What’s more, or rather less, much less even, you could end up signing up for less ID theft insurance than you already have covered by the aforementioned banking regulations for losses resultant from a lost or stolen card. However the exclusions on some of these identity theft insurance plans mean that in real terms policyholders might easily be forking out more to receive less than their statutory protection is worth in this scenario. In the event of losing a card (and your PIN being used), the likes of Barclays, HSBC and Lloyds TSB all restrict the pay-out they’ll offer to between £50 and £100. Yet under the banking rules we’ve outlined above – and unless you’ve been negligent in any way – the top rate you’d be expected to stump up is just £50.

ID Theft Cover Is Historically Misconstrued By Would-be Policyholders As Experts Are Keen To Highlight


For those uninitiated – and to clarify a common misconception – ID theft insurance DOESN’T cover (or therein, recover) monies stolen by criminals who have done so by stealing your personal information. In essence an identity fraud insurance plan exists purely to cover the cost of repairing a damaged credit report and this DOESN’T include any of your funds which fraudsters pilfer. More normally ID theft insurance protects victims of fraud for any losses incurred as direct result of an application for credit that’s been turned down subsequently falling into the wrongs hands. This is the long and short of it. Usually comprising costs associated with legal representation, time off work, travel expenses and sending documents by registered post. Consumer watchdog and go-to folk for customer championing, has unearthed figures which suggest that a mere 3% of their members with ID theft cover have ever claimed.

As we have already established, identity theft occurs when those of a criminal intent steal enough sensitive personal data belonging to us so as to effectively impersonate you. Actions which often have grave consequences in as much as they can clear your bank account and/or run up huge debts in your name.and all the while the victim remains blissfully ignorant of what’s going on behind the screens scenes. One of the first steps we can all take to minimise the chances of having our ID’s used nefariously without our knowledge or consent is to be extra vigilant. This in itself is far more beneficial (and cost effective) than paying an insurance company for any ID theft insurance policy. Measures we can all take include:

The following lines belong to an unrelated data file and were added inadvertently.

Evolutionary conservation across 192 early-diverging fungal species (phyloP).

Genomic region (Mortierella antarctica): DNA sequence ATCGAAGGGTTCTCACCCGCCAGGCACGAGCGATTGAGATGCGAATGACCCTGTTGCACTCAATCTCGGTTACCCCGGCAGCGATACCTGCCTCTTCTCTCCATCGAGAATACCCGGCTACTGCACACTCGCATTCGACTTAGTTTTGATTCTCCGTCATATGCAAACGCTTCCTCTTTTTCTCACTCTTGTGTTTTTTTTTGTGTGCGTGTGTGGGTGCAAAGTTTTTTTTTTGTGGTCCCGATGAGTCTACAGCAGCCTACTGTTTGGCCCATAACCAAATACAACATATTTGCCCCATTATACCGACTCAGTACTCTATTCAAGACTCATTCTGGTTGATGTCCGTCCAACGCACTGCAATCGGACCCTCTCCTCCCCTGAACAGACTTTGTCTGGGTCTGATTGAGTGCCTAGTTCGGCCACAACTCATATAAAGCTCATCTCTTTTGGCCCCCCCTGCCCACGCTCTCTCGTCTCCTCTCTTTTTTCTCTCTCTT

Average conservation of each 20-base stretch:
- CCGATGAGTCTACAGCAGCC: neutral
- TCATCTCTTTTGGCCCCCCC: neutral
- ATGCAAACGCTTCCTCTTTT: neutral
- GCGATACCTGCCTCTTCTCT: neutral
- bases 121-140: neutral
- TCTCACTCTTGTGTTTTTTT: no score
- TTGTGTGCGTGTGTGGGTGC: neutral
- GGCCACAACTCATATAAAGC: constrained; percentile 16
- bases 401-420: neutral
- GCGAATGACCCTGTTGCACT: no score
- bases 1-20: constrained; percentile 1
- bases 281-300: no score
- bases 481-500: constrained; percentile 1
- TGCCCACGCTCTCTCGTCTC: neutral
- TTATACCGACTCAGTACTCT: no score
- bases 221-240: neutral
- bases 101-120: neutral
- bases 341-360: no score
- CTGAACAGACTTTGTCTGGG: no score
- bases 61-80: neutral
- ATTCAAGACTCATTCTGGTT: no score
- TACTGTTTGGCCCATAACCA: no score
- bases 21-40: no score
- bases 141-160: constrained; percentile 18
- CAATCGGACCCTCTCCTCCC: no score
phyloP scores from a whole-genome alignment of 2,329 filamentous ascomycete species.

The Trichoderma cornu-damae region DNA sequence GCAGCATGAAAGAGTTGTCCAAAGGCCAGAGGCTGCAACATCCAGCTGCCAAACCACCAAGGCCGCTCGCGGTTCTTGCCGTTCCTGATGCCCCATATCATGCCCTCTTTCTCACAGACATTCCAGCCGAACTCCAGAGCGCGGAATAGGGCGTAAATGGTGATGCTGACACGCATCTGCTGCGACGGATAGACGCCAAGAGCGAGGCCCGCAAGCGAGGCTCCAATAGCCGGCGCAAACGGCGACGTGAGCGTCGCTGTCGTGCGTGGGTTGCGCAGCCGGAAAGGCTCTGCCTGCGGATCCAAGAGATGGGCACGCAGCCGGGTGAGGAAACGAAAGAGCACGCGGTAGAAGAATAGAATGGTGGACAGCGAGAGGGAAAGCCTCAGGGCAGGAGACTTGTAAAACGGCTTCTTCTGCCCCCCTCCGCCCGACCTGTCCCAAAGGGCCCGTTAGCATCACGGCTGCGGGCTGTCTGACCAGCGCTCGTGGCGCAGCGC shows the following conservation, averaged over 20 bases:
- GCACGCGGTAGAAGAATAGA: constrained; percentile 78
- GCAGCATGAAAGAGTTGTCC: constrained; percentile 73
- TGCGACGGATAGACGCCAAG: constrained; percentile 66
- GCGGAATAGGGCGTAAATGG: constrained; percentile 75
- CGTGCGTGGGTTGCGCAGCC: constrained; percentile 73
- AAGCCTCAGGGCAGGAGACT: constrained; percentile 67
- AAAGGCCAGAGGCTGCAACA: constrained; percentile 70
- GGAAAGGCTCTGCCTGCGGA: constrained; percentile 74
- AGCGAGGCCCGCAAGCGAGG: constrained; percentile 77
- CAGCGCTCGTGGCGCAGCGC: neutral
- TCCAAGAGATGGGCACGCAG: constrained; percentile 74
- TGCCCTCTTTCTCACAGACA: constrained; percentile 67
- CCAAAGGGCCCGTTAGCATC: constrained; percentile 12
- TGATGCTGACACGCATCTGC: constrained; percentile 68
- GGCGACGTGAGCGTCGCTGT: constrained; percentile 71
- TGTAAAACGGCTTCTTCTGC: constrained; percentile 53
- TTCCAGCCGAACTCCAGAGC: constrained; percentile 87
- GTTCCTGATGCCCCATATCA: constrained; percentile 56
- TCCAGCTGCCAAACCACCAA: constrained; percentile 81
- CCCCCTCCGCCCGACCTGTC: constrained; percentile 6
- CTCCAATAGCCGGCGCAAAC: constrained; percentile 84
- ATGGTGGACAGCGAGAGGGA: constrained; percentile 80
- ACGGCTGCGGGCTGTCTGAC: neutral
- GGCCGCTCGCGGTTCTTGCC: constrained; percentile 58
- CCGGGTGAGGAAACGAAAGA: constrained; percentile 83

1. Shred and dispose of sensitive paperwork/information – Without question one of THE most important things we can all do. Ideally look to shred all financial statements, loan and credit card offers and catalogue account details which are sent to you in the post before you bin them. Home shredders are cheap to buy and make a sound investment in the fight against ID fraud and eradicates the outstanding risk of thieves discovering anything useful should they go rooting through your rubbish, as if often the case, employing a practice commonly known as ‘bin-raiding’.
  2. Look over your statements with a fine toothed comb – Many of us just afford our bank statements the most cursory of glances when they drop through our letterboxes (or alternatively requested via our online banking platforms), when instead we should really pore over every credit and debit column to determine that nothing sets alarm bells ringing. Unexpected entries tend to be the first indication we have that someone is assuming our identity in an online environ, which we can then act upon.